In fact, Guests of the Sheik is, quite simply, one of the best ethnographies ever written. Today, of course, its description of rural Iraq is hugely relevant for Americans. But beyond its current salience the book excels in so many other ways as well. It succeeds in achieving the ultimate anthropological goal of painting a picture of both a society in general and a group of people in particular. It traces the development of the anthropologist as she moves from being a newcomer to an insider. It tells a story of rapport with a host community, but ends ambivalently by insisting fieldwork never erases the difference between the anthropologist and her ‘people’. Above all it is written so well, so clearly, so lucidly, and so honestly. At the end of the day you feel that the story succeeds not just because of the skill of the author, but because of the incredible bigness of her heart. Not everyone could have done this fieldwork, or been so charitable in describing it.
In fact, one of the problems of Guest of the Sheik is that it is so good, has such wide appeal, and is so easy to read that it would be easy to miss how great a book it is. Beneath funny anecdotes of housekeeping in Iraq lie a complex relationship with her husband and his fieldwork which allows readers to both read her account against the grain, but to attempt to triangulate both of their personalities through their views of each other. Her attempt to humanize Shiite ecstatic religious practice and the restriction of women to the private sphere is admirable, but sometimes not always articulable to the wider demand for social justice which prompts the exercise in the first place. Ambivalence about modernization, the inevitable human weakness of its proponents, and the good and bad reasons traditionalists had for rejecting it are all presented in a detailed way. This is a book that is easy to read, but it is also, literally, a book of enduring worth—one that can be read and discussed about again and again.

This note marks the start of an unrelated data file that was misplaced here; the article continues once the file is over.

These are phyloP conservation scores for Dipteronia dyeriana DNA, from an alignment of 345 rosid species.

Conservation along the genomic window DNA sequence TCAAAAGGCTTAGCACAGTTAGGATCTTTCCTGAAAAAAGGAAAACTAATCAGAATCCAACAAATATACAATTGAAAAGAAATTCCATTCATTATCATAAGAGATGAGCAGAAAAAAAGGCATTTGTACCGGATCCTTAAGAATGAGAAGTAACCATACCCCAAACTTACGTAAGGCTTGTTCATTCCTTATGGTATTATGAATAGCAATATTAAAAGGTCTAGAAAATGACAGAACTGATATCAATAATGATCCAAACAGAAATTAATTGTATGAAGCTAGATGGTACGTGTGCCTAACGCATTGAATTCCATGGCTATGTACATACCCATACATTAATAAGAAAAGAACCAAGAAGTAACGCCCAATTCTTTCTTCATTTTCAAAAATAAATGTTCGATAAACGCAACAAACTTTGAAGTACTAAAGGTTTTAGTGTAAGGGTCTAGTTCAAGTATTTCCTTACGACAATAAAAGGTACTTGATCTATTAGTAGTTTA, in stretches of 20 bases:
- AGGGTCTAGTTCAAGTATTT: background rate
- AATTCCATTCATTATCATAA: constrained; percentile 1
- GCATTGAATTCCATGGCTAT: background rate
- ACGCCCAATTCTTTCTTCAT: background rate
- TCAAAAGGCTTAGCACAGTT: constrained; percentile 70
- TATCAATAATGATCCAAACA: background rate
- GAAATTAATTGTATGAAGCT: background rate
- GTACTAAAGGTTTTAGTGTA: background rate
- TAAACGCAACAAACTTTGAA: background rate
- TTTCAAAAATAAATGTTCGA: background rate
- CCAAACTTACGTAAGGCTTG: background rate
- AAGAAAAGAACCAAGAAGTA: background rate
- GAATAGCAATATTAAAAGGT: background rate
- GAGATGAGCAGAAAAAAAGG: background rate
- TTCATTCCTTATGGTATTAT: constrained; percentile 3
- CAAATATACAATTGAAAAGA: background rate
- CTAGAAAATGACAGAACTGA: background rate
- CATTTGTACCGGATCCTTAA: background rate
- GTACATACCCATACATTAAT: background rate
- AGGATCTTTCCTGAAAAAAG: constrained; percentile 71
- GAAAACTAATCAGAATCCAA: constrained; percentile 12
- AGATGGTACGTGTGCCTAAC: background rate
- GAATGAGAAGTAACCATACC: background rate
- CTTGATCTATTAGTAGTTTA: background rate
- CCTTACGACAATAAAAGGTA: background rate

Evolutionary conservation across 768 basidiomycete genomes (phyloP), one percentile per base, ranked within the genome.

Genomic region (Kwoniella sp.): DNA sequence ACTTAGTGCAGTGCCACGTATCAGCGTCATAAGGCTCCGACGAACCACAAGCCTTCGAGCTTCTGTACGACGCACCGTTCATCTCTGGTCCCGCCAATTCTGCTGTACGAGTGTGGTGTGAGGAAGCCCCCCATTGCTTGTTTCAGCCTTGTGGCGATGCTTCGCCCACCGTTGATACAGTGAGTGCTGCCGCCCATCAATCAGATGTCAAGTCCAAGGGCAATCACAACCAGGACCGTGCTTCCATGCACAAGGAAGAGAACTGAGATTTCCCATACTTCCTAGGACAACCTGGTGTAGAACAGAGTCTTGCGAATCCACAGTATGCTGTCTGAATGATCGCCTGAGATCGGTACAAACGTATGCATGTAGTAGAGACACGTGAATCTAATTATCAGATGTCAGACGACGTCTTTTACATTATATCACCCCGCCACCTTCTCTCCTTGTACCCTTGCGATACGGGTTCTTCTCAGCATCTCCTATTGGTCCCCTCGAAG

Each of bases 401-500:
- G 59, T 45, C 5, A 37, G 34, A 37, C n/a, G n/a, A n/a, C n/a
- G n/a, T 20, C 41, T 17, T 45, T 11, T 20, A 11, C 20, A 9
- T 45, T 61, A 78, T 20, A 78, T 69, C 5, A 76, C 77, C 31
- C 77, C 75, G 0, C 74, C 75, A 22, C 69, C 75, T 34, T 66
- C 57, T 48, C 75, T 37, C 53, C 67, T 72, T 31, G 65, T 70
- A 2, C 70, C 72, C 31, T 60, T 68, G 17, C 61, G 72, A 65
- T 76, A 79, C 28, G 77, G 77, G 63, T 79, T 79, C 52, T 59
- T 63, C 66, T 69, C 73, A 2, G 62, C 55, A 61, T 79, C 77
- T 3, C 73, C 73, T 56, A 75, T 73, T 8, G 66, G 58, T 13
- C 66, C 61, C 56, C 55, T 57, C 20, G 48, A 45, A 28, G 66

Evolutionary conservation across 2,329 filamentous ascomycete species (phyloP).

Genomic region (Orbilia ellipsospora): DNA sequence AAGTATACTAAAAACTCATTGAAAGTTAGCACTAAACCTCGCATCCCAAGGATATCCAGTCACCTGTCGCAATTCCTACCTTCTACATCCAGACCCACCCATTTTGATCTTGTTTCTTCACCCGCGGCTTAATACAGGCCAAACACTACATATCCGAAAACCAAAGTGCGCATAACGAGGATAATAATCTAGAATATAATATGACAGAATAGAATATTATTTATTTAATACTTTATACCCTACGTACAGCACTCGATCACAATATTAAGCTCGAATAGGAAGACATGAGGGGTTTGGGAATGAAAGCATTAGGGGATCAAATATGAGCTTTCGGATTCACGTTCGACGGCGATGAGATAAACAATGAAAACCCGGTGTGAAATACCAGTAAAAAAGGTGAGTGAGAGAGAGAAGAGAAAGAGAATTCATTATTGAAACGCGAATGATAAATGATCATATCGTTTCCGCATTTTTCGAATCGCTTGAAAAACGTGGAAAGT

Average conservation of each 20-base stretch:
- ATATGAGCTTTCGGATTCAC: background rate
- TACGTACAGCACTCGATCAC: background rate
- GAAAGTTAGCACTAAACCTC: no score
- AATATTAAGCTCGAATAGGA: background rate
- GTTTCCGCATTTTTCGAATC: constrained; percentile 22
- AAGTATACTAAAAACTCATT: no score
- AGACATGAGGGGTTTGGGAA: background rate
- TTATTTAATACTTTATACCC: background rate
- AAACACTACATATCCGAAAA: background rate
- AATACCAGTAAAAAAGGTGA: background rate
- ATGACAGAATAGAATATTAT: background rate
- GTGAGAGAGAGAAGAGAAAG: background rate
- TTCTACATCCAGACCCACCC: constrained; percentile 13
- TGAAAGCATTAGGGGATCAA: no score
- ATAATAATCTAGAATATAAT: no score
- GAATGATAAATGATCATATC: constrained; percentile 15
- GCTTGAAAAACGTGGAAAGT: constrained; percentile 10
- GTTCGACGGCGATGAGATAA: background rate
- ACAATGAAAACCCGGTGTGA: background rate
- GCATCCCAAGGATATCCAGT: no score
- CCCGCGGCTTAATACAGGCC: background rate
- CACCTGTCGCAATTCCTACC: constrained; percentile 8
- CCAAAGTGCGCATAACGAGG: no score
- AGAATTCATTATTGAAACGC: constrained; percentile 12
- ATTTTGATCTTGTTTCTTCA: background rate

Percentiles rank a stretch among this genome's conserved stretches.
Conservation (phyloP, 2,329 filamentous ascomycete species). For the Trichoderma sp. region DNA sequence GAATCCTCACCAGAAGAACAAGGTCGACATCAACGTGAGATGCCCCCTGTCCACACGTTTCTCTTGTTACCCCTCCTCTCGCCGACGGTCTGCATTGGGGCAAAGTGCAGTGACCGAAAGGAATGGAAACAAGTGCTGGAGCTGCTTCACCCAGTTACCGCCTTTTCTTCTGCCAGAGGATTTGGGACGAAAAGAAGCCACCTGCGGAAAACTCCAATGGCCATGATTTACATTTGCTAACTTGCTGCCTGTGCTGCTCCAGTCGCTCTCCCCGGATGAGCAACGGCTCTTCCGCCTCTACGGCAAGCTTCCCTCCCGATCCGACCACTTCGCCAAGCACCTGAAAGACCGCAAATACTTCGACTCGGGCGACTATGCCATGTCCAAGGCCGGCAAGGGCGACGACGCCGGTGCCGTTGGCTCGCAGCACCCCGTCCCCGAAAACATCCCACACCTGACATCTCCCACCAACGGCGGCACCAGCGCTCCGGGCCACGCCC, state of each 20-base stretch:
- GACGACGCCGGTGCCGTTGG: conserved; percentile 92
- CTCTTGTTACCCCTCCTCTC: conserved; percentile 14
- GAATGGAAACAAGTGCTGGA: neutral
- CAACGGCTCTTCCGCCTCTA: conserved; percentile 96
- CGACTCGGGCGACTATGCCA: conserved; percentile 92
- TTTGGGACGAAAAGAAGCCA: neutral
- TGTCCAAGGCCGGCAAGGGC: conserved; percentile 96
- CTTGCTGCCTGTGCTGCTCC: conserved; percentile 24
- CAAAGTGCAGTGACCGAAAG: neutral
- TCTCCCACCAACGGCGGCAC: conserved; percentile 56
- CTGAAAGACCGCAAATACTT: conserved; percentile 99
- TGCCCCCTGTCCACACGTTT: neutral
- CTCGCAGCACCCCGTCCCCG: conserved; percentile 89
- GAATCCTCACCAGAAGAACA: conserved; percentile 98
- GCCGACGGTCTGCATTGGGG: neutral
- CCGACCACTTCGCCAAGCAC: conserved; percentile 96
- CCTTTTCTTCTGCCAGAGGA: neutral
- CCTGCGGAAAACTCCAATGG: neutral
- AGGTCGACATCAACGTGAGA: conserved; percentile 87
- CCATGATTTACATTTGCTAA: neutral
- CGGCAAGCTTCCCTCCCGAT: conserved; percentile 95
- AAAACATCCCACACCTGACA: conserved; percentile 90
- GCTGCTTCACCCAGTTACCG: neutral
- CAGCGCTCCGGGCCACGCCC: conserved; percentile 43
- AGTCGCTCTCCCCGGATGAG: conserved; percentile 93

I have to look for it!